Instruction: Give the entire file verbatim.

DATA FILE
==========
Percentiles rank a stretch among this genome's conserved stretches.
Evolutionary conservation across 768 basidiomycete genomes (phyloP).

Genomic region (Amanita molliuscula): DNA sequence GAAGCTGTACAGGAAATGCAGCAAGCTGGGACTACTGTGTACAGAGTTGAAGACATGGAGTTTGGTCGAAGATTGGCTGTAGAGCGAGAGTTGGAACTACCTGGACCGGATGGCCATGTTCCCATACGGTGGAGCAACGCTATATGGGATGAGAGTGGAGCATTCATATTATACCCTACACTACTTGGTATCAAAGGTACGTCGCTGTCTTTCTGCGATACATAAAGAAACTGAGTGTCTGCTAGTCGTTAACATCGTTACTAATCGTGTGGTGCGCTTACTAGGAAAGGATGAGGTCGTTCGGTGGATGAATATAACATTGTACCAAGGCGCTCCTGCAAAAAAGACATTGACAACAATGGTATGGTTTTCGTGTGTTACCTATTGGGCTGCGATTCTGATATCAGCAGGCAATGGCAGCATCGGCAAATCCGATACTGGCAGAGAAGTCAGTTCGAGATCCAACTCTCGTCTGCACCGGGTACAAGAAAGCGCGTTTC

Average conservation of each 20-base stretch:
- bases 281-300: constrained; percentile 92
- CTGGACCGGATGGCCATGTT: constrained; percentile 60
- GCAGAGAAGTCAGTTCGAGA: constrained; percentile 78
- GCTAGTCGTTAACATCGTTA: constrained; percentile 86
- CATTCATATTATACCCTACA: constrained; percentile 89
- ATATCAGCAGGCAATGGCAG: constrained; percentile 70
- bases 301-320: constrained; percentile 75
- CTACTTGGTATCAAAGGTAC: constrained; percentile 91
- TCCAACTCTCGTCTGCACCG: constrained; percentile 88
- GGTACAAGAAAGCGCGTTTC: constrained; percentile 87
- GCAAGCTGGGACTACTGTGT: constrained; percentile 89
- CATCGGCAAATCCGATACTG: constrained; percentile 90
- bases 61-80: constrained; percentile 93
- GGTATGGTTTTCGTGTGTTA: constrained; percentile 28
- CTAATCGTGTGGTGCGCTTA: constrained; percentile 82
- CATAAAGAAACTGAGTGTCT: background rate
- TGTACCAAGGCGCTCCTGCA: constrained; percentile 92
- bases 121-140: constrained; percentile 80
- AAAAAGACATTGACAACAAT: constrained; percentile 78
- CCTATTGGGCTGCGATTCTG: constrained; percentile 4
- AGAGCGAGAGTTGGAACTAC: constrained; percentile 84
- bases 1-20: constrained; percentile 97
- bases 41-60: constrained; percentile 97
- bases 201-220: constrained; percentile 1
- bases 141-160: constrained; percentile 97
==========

Percentiles rank a stretch among this genome's conserved stretches.
Evolutionary conservation across 768 basidiomycete genomes (phyloP).

Genomic region (Amanita molliuscula): DNA sequence GAAGCTGTACAGGAAATGCAGCAAGCTGGGACTACTGTGTACAGAGTTGAAGACATGGAGTTTGGTCGAAGATTGGCTGTAGAGCGAGAGTTGGAACTACCTGGACCGGATGGCCATGTTCCCATACGGTGGAGCAACGCTATATGGGATGAGAGTGGAGCATTCATATTATACCCTACACTACTTGGTATCAAAGGTACGTCGCTGTCTTTCTGCGATACATAAAGAAACTGAGTGTCTGCTAGTCGTTAACATCGTTACTAATCGTGTGGTGCGCTTACTAGGAAAGGATGAGGTCGTTCGGTGGATGAATATAACATTGTACCAAGGCGCTCCTGCAAAAAAGACATTGACAACAATGGTATGGTTTTCGTGTGTTACCTATTGGGCTGCGATTCTGATATCAGCAGGCAATGGCAGCATCGGCAAATCCGATACTGGCAGAGAAGTCAGTTCGAGATCCAACTCTCGTCTGCACCGGGTACAAGAAAGCGCGTTTC

Average conservation of each 20-base stretch:
- bases 281-300: constrained; percentile 92
- CTGGACCGGATGGCCATGTT: constrained; percentile 60
- GCAGAGAAGTCAGTTCGAGA: constrained; percentile 78
- GCTAGTCGTTAACATCGTTA: constrained; percentile 86
- CATTCATATTATACCCTACA: constrained; percentile 89
- ATATCAGCAGGCAATGGCAG: constrained; percentile 70
- bases 301-320: constrained; percentile 75
- CTACTTGGTATCAAAGGTAC: constrained; percentile 91
- TCCAACTCTCGTCTGCACCG: constrained; percentile 88
- GGTACAAGAAAGCGCGTTTC: constrained; percentile 87
- GCAAGCTGGGACTACTGTGT: constrained; percentile 89
- CATCGGCAAATCCGATACTG: constrained; percentile 90
- bases 61-80: constrained; percentile 93
- GGTATGGTTTTCGTGTGTTA: constrained; percentile 28
- CTAATCGTGTGGTGCGCTTA: constrained; percentile 82
- CATAAAGAAACTGAGTGTCT: background rate
- TGTACCAAGGCGCTCCTGCA: constrained; percentile 92
- bases 121-140: constrained; percentile 80
- AAAAAGACATTGACAACAAT: constrained; percentile 78
- CCTATTGGGCTGCGATTCTG: constrained; percentile 4
- AGAGCGAGAGTTGGAACTAC: constrained; percentile 84
- bases 1-20: constrained; percentile 97
- bases 41-60: constrained; percentile 97
- bases 201-220: constrained; percentile 1
- bases 141-160: constrained; percentile 97